Actually, I thought I was diplomatic and never intended to insult anyone's intelligence. Less than a decade ago, Nikon was introducing the D1 at nearly $6,000. with a whooping 2.7 megapixels and a speed of 4.7 frame per second (At 2.7MP mind you. The K20D does 21FPS @ 1.6MP and 3fps @14.6MP) Every Professional photographer on the planet thought it was wonderful. Today's point and shoot cameras at $200.00 can do better than that. The point is if that was great for Pros shooting sports just as they are today, why does one really need 9fps shooting. I always thought that a 300 to 500MM with a large aperture was what was needed. If sport photography requires faster action than that, mayve a quality video camera is what's required. Anyway, let's travel back 9 years and see what the wonderful Nikon D1 general specs were.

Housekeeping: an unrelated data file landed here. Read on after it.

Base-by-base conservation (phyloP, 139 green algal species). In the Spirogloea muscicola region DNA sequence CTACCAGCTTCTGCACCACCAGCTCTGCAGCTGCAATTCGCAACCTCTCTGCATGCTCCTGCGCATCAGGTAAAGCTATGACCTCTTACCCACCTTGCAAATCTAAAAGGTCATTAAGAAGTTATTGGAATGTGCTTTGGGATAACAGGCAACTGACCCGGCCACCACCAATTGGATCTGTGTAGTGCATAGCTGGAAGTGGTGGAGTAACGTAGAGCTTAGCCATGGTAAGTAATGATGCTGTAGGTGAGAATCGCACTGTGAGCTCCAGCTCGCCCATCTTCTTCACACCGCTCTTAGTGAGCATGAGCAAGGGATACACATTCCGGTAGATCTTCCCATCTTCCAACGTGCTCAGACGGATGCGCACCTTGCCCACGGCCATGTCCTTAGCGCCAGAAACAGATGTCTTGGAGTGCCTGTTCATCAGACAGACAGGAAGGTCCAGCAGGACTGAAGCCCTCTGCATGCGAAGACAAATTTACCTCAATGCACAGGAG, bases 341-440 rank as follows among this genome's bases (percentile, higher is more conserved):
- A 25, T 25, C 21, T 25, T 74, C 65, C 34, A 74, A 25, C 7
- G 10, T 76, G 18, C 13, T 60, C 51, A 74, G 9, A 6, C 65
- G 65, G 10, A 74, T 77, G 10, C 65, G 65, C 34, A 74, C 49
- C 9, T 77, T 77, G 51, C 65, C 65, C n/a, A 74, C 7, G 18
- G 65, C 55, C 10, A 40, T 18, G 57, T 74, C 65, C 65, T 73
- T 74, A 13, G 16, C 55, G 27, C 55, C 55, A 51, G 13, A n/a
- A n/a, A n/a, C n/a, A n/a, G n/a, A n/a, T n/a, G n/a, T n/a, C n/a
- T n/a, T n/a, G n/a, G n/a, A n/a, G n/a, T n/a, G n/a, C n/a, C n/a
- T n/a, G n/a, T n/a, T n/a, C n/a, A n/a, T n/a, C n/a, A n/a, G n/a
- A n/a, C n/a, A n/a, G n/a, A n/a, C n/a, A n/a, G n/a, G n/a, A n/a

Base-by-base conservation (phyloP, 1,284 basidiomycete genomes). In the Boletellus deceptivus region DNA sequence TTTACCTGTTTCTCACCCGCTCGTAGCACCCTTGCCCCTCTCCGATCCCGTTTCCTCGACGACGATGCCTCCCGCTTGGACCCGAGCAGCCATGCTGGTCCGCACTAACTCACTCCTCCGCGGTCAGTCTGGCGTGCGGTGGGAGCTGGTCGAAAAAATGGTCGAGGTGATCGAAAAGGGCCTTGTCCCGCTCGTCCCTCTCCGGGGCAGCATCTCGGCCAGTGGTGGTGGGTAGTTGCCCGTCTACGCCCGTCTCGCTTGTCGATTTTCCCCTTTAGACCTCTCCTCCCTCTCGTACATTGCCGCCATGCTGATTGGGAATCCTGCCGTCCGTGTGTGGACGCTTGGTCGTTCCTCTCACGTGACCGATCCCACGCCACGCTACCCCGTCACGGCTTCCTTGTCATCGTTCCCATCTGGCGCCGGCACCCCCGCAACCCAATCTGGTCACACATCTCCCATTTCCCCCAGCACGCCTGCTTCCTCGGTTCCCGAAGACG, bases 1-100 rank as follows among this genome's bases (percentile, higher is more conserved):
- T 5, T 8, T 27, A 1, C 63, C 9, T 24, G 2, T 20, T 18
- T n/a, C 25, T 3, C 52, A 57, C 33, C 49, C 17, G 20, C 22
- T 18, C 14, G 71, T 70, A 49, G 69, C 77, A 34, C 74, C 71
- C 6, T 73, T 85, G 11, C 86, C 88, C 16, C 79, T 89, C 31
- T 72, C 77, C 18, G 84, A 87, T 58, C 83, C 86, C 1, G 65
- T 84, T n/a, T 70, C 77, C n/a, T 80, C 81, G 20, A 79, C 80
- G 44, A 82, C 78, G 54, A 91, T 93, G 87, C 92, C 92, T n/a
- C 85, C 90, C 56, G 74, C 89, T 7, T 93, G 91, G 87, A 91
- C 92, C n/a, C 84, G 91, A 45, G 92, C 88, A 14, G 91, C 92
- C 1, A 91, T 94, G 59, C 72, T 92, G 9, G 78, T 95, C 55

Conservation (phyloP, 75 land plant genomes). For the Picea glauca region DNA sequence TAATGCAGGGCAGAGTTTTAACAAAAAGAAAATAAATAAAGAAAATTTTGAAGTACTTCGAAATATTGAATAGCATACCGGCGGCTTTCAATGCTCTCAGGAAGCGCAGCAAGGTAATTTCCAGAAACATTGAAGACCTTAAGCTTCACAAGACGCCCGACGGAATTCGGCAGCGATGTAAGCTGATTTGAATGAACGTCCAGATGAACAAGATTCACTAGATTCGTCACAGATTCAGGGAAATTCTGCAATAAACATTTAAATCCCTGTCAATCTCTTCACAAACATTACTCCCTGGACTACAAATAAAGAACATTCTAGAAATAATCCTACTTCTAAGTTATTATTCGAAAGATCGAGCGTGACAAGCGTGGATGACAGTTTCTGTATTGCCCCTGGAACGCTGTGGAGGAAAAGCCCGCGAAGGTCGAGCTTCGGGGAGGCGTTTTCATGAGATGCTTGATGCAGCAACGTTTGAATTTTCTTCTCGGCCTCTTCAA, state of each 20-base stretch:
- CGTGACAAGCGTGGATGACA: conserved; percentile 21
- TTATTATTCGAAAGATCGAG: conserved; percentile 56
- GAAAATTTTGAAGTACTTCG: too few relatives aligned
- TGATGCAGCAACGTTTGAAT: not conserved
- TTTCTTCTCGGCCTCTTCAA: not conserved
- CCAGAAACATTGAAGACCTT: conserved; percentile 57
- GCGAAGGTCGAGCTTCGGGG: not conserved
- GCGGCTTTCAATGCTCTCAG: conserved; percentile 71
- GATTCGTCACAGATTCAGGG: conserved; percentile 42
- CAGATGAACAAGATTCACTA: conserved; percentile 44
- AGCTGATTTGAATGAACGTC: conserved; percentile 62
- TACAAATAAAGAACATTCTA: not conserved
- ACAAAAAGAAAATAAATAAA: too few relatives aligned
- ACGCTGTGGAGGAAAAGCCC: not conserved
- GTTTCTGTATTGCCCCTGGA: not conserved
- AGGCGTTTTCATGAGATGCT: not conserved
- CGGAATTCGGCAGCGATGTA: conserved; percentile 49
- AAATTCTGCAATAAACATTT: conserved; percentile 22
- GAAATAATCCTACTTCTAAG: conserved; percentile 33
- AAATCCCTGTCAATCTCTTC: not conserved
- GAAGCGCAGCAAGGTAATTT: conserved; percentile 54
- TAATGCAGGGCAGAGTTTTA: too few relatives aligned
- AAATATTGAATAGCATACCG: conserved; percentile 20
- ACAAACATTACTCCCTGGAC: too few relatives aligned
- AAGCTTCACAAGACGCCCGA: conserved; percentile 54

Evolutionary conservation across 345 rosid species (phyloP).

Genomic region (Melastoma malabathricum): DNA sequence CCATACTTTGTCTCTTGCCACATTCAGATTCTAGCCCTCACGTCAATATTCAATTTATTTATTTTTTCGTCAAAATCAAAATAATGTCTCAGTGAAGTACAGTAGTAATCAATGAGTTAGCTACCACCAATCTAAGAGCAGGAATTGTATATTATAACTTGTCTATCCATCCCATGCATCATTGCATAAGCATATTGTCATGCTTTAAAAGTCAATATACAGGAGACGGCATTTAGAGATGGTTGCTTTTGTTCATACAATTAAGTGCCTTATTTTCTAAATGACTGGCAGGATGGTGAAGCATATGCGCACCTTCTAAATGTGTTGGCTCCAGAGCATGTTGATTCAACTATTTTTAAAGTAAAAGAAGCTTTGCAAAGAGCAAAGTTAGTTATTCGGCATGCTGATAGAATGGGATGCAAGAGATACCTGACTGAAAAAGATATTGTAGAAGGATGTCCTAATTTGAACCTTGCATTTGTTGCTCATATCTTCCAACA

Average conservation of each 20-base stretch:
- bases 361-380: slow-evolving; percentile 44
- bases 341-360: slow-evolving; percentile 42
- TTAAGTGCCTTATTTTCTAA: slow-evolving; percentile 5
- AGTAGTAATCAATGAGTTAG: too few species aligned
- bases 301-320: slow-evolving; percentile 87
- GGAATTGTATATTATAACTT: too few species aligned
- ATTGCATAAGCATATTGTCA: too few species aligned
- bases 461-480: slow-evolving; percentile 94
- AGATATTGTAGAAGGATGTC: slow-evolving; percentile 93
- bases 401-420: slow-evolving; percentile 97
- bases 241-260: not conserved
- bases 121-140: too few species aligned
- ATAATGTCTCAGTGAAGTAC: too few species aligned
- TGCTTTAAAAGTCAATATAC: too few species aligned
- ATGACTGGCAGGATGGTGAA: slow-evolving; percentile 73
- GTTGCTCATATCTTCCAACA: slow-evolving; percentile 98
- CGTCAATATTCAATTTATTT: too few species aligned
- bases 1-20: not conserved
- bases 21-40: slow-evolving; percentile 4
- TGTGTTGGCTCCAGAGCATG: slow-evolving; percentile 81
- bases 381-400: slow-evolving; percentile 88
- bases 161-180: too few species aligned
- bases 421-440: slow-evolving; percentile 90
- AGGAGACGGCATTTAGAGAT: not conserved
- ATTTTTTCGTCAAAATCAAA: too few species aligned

Quote:
About a year ago (in early 1999), Nikon announced their first all-digital professional SLR, the D1. At the time, the specifications and projected price point (2.7 megapixels and a list price of $5850 for the body) rocked the pro camera world, and left many wondering whether Nikon could actually do it. Well, it's now a year later, and Nikon's production is finally starting to catch up with demand. (At least to the point that they were willing to spring loose an evaluation unit for our testing.) Did Nikon hit the mark? We think the answer is a resounding "yes": The D1 looks, works, and feels like a Nikon SLR in every respect, and the image quality matches its performance in other areas. But we're getting ahead of ourselves: Read on for all our findings about this remarkable camera.

The all-Nikon, all-digital studio!